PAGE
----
This utilitarian defense of initiatory violence is completely at-odds with the non-aggression principle and the philosophy of anarcho-capitalism and would result in an authoritarian state if taken to its logical ends. If it is acceptable to use violence against someone based on a hypothetical, the idea of self-ownership is completely thrown out the window. The fact that someone comes from a bad neighborhood is not enough reason to attack them in defense of them possibly attacking you, just as the fact that someone comes from a poor country is not enough to attack them in defense of them possibly stealing your money. Ironically, the same critique of using initiatory violence to stop initiatory violence that Moldow would likely (and rightfully) use to argue against a state is present in his thinking on immigration.

Rather than being a product of a belief in self-ownership and freedom, Moldow’s words look more like those of someone attempting to sell a conservative position to a libertarian audience. His follow-up article “Open Borders Advocates are Hypocritical Nationalists That Also Put America First” was even more perplexing. In it, he claimed that open-borders libertarians who were criticizing Trump’s immigration ban were actually nationalists, due to the fact that they were not speaking out against Iran’s ban against immigration from the United States.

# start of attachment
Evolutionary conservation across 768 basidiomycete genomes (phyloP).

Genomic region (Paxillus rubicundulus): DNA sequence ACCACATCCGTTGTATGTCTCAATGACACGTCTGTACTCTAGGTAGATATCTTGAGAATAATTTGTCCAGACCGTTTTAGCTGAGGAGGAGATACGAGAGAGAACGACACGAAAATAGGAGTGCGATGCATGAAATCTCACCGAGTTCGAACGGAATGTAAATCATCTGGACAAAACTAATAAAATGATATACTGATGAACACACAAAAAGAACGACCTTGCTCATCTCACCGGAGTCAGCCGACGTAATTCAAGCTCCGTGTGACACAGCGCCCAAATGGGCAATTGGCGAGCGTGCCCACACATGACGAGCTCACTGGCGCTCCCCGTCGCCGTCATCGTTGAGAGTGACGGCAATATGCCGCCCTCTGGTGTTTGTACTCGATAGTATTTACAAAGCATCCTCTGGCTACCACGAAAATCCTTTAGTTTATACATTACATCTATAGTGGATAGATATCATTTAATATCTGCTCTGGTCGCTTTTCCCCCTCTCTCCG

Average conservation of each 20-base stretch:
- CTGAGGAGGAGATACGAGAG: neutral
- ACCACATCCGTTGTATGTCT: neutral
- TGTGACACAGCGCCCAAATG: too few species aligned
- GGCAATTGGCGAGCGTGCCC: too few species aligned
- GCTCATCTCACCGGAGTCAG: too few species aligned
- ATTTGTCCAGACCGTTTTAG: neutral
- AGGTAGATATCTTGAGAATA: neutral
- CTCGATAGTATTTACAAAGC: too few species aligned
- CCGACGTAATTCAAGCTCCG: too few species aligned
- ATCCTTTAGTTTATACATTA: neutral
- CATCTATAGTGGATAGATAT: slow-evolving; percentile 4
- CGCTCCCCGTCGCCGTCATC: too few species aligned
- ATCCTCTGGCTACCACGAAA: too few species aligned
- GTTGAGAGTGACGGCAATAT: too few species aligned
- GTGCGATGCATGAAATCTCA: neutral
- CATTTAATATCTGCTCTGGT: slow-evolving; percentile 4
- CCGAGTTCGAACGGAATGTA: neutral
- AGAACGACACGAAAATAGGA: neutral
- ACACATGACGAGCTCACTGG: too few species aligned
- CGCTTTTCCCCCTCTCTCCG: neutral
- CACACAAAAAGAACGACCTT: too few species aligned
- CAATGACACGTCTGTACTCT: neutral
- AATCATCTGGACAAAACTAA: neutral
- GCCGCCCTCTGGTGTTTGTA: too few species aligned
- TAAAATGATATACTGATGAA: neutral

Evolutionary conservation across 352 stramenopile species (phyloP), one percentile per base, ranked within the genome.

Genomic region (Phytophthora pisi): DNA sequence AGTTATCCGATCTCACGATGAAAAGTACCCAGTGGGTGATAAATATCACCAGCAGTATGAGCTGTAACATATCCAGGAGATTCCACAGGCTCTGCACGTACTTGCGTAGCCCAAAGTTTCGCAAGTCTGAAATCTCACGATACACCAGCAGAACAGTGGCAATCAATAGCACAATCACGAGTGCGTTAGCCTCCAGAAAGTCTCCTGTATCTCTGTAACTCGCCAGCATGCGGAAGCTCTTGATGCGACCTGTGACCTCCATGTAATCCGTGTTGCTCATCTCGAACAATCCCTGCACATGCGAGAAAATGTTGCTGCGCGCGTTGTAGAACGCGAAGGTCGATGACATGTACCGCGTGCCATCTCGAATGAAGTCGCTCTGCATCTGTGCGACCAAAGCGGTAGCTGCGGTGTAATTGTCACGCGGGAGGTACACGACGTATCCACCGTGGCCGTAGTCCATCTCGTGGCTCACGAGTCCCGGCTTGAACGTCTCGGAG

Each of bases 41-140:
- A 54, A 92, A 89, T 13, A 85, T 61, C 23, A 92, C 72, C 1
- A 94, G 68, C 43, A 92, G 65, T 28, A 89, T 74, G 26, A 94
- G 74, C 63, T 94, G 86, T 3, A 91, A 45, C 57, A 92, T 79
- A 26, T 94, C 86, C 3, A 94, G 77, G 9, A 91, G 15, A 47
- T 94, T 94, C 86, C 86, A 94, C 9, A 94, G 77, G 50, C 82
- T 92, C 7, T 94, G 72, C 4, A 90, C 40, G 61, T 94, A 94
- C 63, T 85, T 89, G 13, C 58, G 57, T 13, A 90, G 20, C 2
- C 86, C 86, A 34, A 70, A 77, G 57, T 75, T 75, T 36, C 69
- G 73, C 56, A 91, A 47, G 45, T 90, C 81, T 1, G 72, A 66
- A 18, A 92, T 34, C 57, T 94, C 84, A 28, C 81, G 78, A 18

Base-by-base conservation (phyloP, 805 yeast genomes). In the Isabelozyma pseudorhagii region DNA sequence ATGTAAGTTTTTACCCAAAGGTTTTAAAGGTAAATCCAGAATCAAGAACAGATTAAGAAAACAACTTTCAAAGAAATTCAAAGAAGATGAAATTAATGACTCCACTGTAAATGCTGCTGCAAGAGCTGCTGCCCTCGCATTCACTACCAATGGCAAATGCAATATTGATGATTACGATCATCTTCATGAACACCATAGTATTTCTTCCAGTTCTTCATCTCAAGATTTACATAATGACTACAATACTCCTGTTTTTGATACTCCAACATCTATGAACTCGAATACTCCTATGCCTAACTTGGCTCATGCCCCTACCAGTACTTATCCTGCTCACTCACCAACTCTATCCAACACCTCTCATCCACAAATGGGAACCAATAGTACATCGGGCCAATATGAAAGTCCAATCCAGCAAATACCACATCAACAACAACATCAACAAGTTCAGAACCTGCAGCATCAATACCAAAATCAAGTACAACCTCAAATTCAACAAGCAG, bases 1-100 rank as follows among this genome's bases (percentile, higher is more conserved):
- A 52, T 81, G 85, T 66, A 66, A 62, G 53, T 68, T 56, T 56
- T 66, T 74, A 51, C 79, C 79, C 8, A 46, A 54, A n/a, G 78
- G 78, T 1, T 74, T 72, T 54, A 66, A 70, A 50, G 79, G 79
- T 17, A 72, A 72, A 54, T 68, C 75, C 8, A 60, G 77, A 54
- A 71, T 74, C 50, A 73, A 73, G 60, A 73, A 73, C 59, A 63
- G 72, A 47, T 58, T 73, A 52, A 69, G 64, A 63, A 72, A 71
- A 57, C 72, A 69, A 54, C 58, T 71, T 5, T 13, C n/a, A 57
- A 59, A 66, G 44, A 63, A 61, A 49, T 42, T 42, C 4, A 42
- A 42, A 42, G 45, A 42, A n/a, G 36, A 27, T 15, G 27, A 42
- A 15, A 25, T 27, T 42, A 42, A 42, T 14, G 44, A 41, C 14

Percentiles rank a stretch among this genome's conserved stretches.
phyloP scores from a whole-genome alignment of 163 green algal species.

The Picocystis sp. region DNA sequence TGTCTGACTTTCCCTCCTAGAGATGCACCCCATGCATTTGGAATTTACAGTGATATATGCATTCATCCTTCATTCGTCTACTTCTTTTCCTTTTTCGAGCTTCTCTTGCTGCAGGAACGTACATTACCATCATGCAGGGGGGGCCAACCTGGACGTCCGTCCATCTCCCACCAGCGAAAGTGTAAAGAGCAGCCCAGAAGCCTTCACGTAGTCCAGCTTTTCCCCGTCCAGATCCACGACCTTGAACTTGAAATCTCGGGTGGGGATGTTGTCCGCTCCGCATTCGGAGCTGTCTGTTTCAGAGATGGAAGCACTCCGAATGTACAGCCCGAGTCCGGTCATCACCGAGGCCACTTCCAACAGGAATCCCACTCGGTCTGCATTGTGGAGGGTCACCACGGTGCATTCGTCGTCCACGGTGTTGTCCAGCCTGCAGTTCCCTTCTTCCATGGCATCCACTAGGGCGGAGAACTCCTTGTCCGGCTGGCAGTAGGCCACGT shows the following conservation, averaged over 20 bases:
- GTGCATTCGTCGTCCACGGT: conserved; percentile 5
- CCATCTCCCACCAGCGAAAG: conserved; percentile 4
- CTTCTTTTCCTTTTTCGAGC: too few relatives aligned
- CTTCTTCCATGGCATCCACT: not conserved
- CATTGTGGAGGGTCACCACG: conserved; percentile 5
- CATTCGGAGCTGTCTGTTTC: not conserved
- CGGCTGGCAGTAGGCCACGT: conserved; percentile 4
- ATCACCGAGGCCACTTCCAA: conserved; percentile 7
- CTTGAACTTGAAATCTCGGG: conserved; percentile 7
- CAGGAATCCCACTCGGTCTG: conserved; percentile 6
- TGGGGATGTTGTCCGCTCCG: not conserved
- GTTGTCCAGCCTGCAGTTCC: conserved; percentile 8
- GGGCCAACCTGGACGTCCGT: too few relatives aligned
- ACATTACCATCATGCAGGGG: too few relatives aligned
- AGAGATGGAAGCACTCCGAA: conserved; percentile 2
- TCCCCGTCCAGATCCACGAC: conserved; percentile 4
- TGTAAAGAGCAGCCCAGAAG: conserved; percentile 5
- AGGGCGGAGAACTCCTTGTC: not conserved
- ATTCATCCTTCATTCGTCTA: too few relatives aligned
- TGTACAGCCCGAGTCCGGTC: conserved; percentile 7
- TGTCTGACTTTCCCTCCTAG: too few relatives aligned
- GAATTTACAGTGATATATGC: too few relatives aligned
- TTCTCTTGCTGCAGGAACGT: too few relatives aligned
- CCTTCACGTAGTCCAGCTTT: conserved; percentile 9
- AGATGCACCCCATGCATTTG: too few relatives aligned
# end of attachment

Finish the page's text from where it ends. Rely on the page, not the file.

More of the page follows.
Even ignoring the fact that Iran’s ban was a direct response to Trump’s, you would be hard-pressed to find a libertarian who believes in open-borders who would also be in favor of the Iranian government restricting immigration. The fact that Trump’s ban is focused on more often is a matter of priority, not an indication of support for the Iranian regime. There are far more people who are looking to immigrate to the United States from the seven countries affected than people looking to immigrate to Iran from the US. Using the logic of Moldow’s argument, someone who criticizes the murders committed by a serial killer does not care about or even approves of a murder committed by a one-time killer. Focusing on the greater evil before attempting to draw attention to a lesser one does not make someone a nationalist; it makes them a sane person following a logical strategy.